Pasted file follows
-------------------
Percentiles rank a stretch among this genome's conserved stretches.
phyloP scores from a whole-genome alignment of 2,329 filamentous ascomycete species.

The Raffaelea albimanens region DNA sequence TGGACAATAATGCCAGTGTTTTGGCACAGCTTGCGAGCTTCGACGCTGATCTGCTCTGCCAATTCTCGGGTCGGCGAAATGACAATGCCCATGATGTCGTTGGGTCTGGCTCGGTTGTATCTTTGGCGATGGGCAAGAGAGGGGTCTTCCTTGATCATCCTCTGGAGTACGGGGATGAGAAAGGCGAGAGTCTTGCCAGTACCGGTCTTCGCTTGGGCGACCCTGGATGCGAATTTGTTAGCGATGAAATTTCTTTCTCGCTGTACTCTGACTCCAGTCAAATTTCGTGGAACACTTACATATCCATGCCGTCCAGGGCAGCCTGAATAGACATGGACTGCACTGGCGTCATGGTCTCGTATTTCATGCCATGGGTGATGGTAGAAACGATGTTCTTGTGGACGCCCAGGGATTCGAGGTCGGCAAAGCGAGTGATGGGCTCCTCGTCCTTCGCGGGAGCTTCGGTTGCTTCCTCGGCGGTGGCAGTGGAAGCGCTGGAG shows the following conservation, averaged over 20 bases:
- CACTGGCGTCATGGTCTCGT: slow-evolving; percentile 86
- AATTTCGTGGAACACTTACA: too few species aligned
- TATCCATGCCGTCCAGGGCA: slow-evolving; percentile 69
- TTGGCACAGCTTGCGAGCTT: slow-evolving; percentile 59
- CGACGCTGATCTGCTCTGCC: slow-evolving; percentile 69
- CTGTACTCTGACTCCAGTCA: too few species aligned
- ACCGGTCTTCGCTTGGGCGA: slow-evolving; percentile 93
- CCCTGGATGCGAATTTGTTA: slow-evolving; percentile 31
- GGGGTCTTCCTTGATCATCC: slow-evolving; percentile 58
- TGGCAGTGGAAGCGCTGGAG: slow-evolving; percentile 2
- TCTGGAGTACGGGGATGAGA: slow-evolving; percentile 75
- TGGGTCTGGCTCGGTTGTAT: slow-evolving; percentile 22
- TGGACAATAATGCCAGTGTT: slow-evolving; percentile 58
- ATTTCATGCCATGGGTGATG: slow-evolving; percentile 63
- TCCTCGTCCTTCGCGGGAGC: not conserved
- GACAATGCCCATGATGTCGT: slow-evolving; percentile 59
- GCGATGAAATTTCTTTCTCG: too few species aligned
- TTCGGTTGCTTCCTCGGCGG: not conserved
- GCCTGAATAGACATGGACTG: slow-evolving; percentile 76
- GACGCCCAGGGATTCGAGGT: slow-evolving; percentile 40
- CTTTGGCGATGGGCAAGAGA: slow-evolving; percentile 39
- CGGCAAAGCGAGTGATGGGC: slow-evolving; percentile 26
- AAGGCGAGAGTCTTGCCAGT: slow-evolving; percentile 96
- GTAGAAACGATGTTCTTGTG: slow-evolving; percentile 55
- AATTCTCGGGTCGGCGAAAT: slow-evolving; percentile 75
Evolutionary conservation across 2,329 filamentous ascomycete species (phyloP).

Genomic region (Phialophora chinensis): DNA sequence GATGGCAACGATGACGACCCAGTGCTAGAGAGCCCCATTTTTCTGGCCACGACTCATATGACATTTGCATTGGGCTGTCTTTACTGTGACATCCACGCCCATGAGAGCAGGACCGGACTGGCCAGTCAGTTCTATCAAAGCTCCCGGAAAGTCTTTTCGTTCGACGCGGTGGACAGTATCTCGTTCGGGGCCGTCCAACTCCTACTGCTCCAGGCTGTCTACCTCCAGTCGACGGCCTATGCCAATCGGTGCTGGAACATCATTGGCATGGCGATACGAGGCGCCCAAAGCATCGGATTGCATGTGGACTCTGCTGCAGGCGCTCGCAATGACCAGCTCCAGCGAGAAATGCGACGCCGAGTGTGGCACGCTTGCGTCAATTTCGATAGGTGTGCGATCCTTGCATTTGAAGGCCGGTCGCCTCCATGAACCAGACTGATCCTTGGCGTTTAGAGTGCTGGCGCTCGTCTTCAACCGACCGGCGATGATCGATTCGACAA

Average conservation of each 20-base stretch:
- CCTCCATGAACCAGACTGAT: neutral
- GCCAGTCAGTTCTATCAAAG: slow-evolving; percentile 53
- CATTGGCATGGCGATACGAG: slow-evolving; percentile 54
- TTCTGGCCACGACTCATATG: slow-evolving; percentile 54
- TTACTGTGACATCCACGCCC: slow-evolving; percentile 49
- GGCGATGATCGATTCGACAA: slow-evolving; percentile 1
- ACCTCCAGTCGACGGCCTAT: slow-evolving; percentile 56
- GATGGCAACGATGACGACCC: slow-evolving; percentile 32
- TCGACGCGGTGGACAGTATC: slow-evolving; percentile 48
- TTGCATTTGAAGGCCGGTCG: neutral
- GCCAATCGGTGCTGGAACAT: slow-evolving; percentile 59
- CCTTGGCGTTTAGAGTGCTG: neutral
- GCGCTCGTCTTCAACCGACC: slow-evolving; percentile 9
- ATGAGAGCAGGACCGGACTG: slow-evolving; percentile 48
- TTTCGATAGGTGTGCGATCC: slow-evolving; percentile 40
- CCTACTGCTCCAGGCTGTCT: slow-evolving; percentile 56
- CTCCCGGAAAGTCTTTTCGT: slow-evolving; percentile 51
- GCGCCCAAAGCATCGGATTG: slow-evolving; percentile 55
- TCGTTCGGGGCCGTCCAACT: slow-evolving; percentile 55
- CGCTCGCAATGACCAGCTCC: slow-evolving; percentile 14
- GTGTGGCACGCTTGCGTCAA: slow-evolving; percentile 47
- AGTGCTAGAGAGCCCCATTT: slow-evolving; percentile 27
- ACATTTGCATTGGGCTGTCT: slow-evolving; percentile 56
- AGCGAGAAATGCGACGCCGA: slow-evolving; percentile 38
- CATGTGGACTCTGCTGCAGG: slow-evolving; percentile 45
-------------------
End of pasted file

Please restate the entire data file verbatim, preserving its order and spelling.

Percentiles rank a stretch among this genome's conserved stretches.
phyloP scores from a whole-genome alignment of 2,329 filamentous ascomycete species.

The Raffaelea albimanens region DNA sequence TGGACAATAATGCCAGTGTTTTGGCACAGCTTGCGAGCTTCGACGCTGATCTGCTCTGCCAATTCTCGGGTCGGCGAAATGACAATGCCCATGATGTCGTTGGGTCTGGCTCGGTTGTATCTTTGGCGATGGGCAAGAGAGGGGTCTTCCTTGATCATCCTCTGGAGTACGGGGATGAGAAAGGCGAGAGTCTTGCCAGTACCGGTCTTCGCTTGGGCGACCCTGGATGCGAATTTGTTAGCGATGAAATTTCTTTCTCGCTGTACTCTGACTCCAGTCAAATTTCGTGGAACACTTACATATCCATGCCGTCCAGGGCAGCCTGAATAGACATGGACTGCACTGGCGTCATGGTCTCGTATTTCATGCCATGGGTGATGGTAGAAACGATGTTCTTGTGGACGCCCAGGGATTCGAGGTCGGCAAAGCGAGTGATGGGCTCCTCGTCCTTCGCGGGAGCTTCGGTTGCTTCCTCGGCGGTGGCAGTGGAAGCGCTGGAG shows the following conservation, averaged over 20 bases:
- CACTGGCGTCATGGTCTCGT: slow-evolving; percentile 86
- AATTTCGTGGAACACTTACA: too few species aligned
- TATCCATGCCGTCCAGGGCA: slow-evolving; percentile 69
- TTGGCACAGCTTGCGAGCTT: slow-evolving; percentile 59
- CGACGCTGATCTGCTCTGCC: slow-evolving; percentile 69
- CTGTACTCTGACTCCAGTCA: too few species aligned
- ACCGGTCTTCGCTTGGGCGA: slow-evolving; percentile 93
- CCCTGGATGCGAATTTGTTA: slow-evolving; percentile 31
- GGGGTCTTCCTTGATCATCC: slow-evolving; percentile 58
- TGGCAGTGGAAGCGCTGGAG: slow-evolving; percentile 2
- TCTGGAGTACGGGGATGAGA: slow-evolving; percentile 75
- TGGGTCTGGCTCGGTTGTAT: slow-evolving; percentile 22
- TGGACAATAATGCCAGTGTT: slow-evolving; percentile 58
- ATTTCATGCCATGGGTGATG: slow-evolving; percentile 63
- TCCTCGTCCTTCGCGGGAGC: not conserved
- GACAATGCCCATGATGTCGT: slow-evolving; percentile 59
- GCGATGAAATTTCTTTCTCG: too few species aligned
- TTCGGTTGCTTCCTCGGCGG: not conserved
- GCCTGAATAGACATGGACTG: slow-evolving; percentile 76
- GACGCCCAGGGATTCGAGGT: slow-evolving; percentile 40
- CTTTGGCGATGGGCAAGAGA: slow-evolving; percentile 39
- CGGCAAAGCGAGTGATGGGC: slow-evolving; percentile 26
- AAGGCGAGAGTCTTGCCAGT: slow-evolving; percentile 96
- GTAGAAACGATGTTCTTGTG: slow-evolving; percentile 55
- AATTCTCGGGTCGGCGAAAT: slow-evolving; percentile 75
Evolutionary conservation across 2,329 filamentous ascomycete species (phyloP).

Genomic region (Phialophora chinensis): DNA sequence GATGGCAACGATGACGACCCAGTGCTAGAGAGCCCCATTTTTCTGGCCACGACTCATATGACATTTGCATTGGGCTGTCTTTACTGTGACATCCACGCCCATGAGAGCAGGACCGGACTGGCCAGTCAGTTCTATCAAAGCTCCCGGAAAGTCTTTTCGTTCGACGCGGTGGACAGTATCTCGTTCGGGGCCGTCCAACTCCTACTGCTCCAGGCTGTCTACCTCCAGTCGACGGCCTATGCCAATCGGTGCTGGAACATCATTGGCATGGCGATACGAGGCGCCCAAAGCATCGGATTGCATGTGGACTCTGCTGCAGGCGCTCGCAATGACCAGCTCCAGCGAGAAATGCGACGCCGAGTGTGGCACGCTTGCGTCAATTTCGATAGGTGTGCGATCCTTGCATTTGAAGGCCGGTCGCCTCCATGAACCAGACTGATCCTTGGCGTTTAGAGTGCTGGCGCTCGTCTTCAACCGACCGGCGATGATCGATTCGACAA

Average conservation of each 20-base stretch:
- CCTCCATGAACCAGACTGAT: neutral
- GCCAGTCAGTTCTATCAAAG: slow-evolving; percentile 53
- CATTGGCATGGCGATACGAG: slow-evolving; percentile 54
- TTCTGGCCACGACTCATATG: slow-evolving; percentile 54
- TTACTGTGACATCCACGCCC: slow-evolving; percentile 49
- GGCGATGATCGATTCGACAA: slow-evolving; percentile 1
- ACCTCCAGTCGACGGCCTAT: slow-evolving; percentile 56
- GATGGCAACGATGACGACCC: slow-evolving; percentile 32
- TCGACGCGGTGGACAGTATC: slow-evolving; percentile 48
- TTGCATTTGAAGGCCGGTCG: neutral
- GCCAATCGGTGCTGGAACAT: slow-evolving; percentile 59
- CCTTGGCGTTTAGAGTGCTG: neutral
- GCGCTCGTCTTCAACCGACC: slow-evolving; percentile 9
- ATGAGAGCAGGACCGGACTG: slow-evolving; percentile 48
- TTTCGATAGGTGTGCGATCC: slow-evolving; percentile 40
- CCTACTGCTCCAGGCTGTCT: slow-evolving; percentile 56
- CTCCCGGAAAGTCTTTTCGT: slow-evolving; percentile 51
- GCGCCCAAAGCATCGGATTG: slow-evolving; percentile 55
- TCGTTCGGGGCCGTCCAACT: slow-evolving; percentile 55
- CGCTCGCAATGACCAGCTCC: slow-evolving; percentile 14
- GTGTGGCACGCTTGCGTCAA: slow-evolving; percentile 47
- AGTGCTAGAGAGCCCCATTT: slow-evolving; percentile 27
- ACATTTGCATTGGGCTGTCT: slow-evolving; percentile 56
- AGCGAGAAATGCGACGCCGA: slow-evolving; percentile 38
- CATGTGGACTCTGCTGCAGG: slow-evolving; percentile 45